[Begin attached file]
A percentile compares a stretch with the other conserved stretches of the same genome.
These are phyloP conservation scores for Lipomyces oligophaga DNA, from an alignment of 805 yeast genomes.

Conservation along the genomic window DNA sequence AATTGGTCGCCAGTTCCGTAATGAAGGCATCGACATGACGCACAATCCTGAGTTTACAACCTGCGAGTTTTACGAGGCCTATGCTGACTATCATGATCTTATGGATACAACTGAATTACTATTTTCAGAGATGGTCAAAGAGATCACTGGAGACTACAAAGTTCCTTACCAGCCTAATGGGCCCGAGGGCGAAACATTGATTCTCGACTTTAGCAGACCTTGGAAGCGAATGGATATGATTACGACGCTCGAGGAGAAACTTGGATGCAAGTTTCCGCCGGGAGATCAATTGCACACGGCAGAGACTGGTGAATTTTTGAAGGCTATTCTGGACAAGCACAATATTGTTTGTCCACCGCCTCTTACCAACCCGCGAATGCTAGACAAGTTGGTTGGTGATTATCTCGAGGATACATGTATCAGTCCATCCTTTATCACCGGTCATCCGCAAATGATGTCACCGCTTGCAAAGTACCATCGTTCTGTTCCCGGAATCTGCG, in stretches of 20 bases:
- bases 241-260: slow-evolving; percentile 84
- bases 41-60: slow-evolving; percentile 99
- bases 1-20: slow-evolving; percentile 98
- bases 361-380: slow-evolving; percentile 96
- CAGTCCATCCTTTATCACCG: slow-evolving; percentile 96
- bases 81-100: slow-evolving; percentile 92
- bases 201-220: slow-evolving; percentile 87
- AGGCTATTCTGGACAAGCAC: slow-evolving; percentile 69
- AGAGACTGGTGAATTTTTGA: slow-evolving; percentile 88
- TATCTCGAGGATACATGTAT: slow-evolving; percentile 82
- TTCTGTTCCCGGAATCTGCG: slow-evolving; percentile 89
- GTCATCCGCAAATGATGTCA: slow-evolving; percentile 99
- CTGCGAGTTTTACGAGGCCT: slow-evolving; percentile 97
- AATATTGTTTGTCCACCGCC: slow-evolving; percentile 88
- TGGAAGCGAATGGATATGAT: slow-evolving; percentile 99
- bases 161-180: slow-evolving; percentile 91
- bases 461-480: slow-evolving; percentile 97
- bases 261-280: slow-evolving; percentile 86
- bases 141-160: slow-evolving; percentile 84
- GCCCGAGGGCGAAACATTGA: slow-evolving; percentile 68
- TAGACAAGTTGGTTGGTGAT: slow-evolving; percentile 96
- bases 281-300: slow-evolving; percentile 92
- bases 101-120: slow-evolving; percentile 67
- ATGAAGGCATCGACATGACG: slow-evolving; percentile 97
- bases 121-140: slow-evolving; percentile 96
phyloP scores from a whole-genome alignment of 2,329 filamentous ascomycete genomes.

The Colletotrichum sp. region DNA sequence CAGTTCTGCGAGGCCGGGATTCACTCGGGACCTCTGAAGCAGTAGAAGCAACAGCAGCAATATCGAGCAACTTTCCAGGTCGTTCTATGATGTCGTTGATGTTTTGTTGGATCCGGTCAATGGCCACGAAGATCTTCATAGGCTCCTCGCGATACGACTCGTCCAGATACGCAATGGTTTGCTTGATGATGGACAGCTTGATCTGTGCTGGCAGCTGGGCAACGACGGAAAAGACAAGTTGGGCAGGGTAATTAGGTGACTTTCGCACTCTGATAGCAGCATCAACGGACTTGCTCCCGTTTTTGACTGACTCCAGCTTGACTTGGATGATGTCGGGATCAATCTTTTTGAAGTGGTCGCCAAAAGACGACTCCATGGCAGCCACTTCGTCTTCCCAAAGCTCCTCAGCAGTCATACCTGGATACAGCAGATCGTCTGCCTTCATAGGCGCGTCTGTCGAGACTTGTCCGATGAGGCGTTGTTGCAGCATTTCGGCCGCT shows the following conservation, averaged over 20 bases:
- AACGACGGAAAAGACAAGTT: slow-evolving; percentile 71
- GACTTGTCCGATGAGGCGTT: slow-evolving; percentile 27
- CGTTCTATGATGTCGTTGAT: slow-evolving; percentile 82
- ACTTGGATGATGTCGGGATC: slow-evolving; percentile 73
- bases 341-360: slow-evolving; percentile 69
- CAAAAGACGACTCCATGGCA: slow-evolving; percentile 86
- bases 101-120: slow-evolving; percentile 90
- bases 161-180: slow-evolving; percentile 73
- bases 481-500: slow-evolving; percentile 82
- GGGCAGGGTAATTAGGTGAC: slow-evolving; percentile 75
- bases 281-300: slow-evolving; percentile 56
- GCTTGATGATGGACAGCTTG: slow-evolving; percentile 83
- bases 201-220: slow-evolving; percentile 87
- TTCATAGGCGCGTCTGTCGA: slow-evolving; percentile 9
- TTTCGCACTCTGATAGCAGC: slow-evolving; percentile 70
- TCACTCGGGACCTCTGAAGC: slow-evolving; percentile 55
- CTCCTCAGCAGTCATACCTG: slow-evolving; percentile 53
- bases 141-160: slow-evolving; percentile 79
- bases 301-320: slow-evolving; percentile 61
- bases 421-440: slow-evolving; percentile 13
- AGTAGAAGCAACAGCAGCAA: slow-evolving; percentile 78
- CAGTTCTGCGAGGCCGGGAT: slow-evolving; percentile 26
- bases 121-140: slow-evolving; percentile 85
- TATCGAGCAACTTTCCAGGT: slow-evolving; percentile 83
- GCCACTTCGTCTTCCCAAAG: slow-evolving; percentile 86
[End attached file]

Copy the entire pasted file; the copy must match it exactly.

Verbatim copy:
A percentile compares a stretch with the other conserved stretches of the same genome.
These are phyloP conservation scores for Lipomyces oligophaga DNA, from an alignment of 805 yeast genomes.

Conservation along the genomic window DNA sequence AATTGGTCGCCAGTTCCGTAATGAAGGCATCGACATGACGCACAATCCTGAGTTTACAACCTGCGAGTTTTACGAGGCCTATGCTGACTATCATGATCTTATGGATACAACTGAATTACTATTTTCAGAGATGGTCAAAGAGATCACTGGAGACTACAAAGTTCCTTACCAGCCTAATGGGCCCGAGGGCGAAACATTGATTCTCGACTTTAGCAGACCTTGGAAGCGAATGGATATGATTACGACGCTCGAGGAGAAACTTGGATGCAAGTTTCCGCCGGGAGATCAATTGCACACGGCAGAGACTGGTGAATTTTTGAAGGCTATTCTGGACAAGCACAATATTGTTTGTCCACCGCCTCTTACCAACCCGCGAATGCTAGACAAGTTGGTTGGTGATTATCTCGAGGATACATGTATCAGTCCATCCTTTATCACCGGTCATCCGCAAATGATGTCACCGCTTGCAAAGTACCATCGTTCTGTTCCCGGAATCTGCG, in stretches of 20 bases:
- bases 241-260: slow-evolving; percentile 84
- bases 41-60: slow-evolving; percentile 99
- bases 1-20: slow-evolving; percentile 98
- bases 361-380: slow-evolving; percentile 96
- CAGTCCATCCTTTATCACCG: slow-evolving; percentile 96
- bases 81-100: slow-evolving; percentile 92
- bases 201-220: slow-evolving; percentile 87
- AGGCTATTCTGGACAAGCAC: slow-evolving; percentile 69
- AGAGACTGGTGAATTTTTGA: slow-evolving; percentile 88
- TATCTCGAGGATACATGTAT: slow-evolving; percentile 82
- TTCTGTTCCCGGAATCTGCG: slow-evolving; percentile 89
- GTCATCCGCAAATGATGTCA: slow-evolving; percentile 99
- CTGCGAGTTTTACGAGGCCT: slow-evolving; percentile 97
- AATATTGTTTGTCCACCGCC: slow-evolving; percentile 88
- TGGAAGCGAATGGATATGAT: slow-evolving; percentile 99
- bases 161-180: slow-evolving; percentile 91
- bases 461-480: slow-evolving; percentile 97
- bases 261-280: slow-evolving; percentile 86
- bases 141-160: slow-evolving; percentile 84
- GCCCGAGGGCGAAACATTGA: slow-evolving; percentile 68
- TAGACAAGTTGGTTGGTGAT: slow-evolving; percentile 96
- bases 281-300: slow-evolving; percentile 92
- bases 101-120: slow-evolving; percentile 67
- ATGAAGGCATCGACATGACG: slow-evolving; percentile 97
- bases 121-140: slow-evolving; percentile 96
phyloP scores from a whole-genome alignment of 2,329 filamentous ascomycete genomes.

The Colletotrichum sp. region DNA sequence CAGTTCTGCGAGGCCGGGATTCACTCGGGACCTCTGAAGCAGTAGAAGCAACAGCAGCAATATCGAGCAACTTTCCAGGTCGTTCTATGATGTCGTTGATGTTTTGTTGGATCCGGTCAATGGCCACGAAGATCTTCATAGGCTCCTCGCGATACGACTCGTCCAGATACGCAATGGTTTGCTTGATGATGGACAGCTTGATCTGTGCTGGCAGCTGGGCAACGACGGAAAAGACAAGTTGGGCAGGGTAATTAGGTGACTTTCGCACTCTGATAGCAGCATCAACGGACTTGCTCCCGTTTTTGACTGACTCCAGCTTGACTTGGATGATGTCGGGATCAATCTTTTTGAAGTGGTCGCCAAAAGACGACTCCATGGCAGCCACTTCGTCTTCCCAAAGCTCCTCAGCAGTCATACCTGGATACAGCAGATCGTCTGCCTTCATAGGCGCGTCTGTCGAGACTTGTCCGATGAGGCGTTGTTGCAGCATTTCGGCCGCT shows the following conservation, averaged over 20 bases:
- AACGACGGAAAAGACAAGTT: slow-evolving; percentile 71
- GACTTGTCCGATGAGGCGTT: slow-evolving; percentile 27
- CGTTCTATGATGTCGTTGAT: slow-evolving; percentile 82
- ACTTGGATGATGTCGGGATC: slow-evolving; percentile 73
- bases 341-360: slow-evolving; percentile 69
- CAAAAGACGACTCCATGGCA: slow-evolving; percentile 86
- bases 101-120: slow-evolving; percentile 90
- bases 161-180: slow-evolving; percentile 73
- bases 481-500: slow-evolving; percentile 82
- GGGCAGGGTAATTAGGTGAC: slow-evolving; percentile 75
- bases 281-300: slow-evolving; percentile 56
- GCTTGATGATGGACAGCTTG: slow-evolving; percentile 83
- bases 201-220: slow-evolving; percentile 87
- TTCATAGGCGCGTCTGTCGA: slow-evolving; percentile 9
- TTTCGCACTCTGATAGCAGC: slow-evolving; percentile 70
- TCACTCGGGACCTCTGAAGC: slow-evolving; percentile 55
- CTCCTCAGCAGTCATACCTG: slow-evolving; percentile 53
- bases 141-160: slow-evolving; percentile 79
- bases 301-320: slow-evolving; percentile 61
- bases 421-440: slow-evolving; percentile 13
- AGTAGAAGCAACAGCAGCAA: slow-evolving; percentile 78
- CAGTTCTGCGAGGCCGGGAT: slow-evolving; percentile 26
- bases 121-140: slow-evolving; percentile 85
- TATCGAGCAACTTTCCAGGT: slow-evolving; percentile 83
- GCCACTTCGTCTTCCCAAAG: slow-evolving; percentile 86